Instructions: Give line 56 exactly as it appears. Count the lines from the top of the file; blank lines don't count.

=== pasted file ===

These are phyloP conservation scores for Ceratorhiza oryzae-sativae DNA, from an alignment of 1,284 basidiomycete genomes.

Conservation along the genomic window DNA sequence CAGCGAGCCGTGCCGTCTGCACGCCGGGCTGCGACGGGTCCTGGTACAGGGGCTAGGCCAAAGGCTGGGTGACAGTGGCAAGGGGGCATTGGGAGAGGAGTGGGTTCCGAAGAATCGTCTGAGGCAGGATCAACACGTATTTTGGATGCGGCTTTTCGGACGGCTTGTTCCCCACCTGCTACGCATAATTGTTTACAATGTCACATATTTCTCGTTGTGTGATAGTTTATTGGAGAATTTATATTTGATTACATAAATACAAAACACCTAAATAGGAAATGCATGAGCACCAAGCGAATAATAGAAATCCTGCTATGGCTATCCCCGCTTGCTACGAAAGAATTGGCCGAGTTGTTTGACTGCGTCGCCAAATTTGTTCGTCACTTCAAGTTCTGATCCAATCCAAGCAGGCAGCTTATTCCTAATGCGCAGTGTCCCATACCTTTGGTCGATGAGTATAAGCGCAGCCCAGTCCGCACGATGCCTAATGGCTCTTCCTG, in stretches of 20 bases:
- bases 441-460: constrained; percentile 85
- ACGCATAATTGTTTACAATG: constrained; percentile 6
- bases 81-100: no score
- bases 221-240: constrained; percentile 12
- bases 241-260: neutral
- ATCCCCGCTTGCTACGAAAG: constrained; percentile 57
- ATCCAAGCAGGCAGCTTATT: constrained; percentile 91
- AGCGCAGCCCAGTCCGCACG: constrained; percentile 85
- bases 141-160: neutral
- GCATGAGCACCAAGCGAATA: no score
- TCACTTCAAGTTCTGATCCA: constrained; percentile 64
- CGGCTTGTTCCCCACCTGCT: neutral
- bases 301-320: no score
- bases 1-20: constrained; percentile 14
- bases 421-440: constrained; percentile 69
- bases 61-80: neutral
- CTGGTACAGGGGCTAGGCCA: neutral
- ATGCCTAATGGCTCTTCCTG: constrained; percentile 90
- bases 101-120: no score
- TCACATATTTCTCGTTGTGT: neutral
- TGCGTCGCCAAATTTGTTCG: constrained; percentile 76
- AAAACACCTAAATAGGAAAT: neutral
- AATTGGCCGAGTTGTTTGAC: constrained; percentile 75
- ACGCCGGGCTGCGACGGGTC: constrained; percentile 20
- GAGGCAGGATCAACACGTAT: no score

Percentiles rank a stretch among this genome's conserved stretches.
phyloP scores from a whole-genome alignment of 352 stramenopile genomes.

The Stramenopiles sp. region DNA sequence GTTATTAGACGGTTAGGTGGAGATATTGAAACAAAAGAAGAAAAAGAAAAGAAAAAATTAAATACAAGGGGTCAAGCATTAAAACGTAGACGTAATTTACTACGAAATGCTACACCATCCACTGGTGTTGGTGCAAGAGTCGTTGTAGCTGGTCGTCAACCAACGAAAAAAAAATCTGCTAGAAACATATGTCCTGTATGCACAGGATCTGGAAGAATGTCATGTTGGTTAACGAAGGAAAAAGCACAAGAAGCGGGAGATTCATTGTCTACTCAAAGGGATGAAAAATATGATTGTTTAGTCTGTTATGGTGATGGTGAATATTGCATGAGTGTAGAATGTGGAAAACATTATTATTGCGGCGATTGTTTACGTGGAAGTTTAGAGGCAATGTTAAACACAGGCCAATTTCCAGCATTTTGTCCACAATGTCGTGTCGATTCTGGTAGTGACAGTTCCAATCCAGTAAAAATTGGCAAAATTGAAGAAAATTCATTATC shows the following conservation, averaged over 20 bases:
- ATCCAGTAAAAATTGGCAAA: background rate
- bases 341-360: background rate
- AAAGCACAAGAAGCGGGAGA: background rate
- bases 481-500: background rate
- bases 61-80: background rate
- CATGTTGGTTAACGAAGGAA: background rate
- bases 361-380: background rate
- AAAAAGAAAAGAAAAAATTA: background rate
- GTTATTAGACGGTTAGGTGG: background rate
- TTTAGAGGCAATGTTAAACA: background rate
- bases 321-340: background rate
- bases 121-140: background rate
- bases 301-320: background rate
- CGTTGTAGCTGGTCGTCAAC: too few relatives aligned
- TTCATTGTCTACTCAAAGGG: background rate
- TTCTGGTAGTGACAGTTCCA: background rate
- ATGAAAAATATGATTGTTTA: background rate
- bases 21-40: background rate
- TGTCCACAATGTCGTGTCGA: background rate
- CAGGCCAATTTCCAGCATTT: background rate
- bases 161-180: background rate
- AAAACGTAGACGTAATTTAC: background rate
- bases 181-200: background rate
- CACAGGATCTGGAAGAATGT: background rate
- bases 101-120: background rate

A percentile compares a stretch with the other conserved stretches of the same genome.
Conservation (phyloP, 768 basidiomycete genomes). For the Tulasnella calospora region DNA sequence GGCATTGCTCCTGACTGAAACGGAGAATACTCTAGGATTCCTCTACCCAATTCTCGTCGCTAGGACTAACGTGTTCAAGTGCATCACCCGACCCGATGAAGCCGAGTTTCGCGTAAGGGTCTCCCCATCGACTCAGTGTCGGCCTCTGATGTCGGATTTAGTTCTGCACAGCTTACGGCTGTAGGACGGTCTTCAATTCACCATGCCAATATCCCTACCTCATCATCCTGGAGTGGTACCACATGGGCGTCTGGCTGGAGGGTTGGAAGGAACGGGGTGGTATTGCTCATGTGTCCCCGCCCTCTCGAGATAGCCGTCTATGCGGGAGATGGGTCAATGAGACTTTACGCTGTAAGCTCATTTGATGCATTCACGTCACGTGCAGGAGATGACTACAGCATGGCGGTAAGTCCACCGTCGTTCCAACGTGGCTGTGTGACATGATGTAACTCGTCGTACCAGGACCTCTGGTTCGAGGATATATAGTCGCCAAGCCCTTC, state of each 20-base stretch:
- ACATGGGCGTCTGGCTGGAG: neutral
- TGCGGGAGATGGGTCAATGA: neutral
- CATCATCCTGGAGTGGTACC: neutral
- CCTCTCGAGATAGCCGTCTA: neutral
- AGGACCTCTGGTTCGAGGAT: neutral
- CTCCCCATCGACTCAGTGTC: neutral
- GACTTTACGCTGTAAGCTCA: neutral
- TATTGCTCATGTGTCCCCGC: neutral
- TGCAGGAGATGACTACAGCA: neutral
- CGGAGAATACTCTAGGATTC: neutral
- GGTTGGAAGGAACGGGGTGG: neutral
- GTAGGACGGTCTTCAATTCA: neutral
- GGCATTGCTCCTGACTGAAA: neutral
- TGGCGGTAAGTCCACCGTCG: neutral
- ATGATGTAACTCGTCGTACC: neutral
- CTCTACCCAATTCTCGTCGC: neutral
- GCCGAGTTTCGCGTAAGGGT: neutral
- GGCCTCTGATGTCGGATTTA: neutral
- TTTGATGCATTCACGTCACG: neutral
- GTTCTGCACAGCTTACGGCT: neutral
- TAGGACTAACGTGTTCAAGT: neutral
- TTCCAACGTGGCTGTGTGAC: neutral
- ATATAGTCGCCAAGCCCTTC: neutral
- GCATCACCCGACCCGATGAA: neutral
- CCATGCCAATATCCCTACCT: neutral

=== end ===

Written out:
A percentile compares a stretch with the other conserved stretches of the same genome.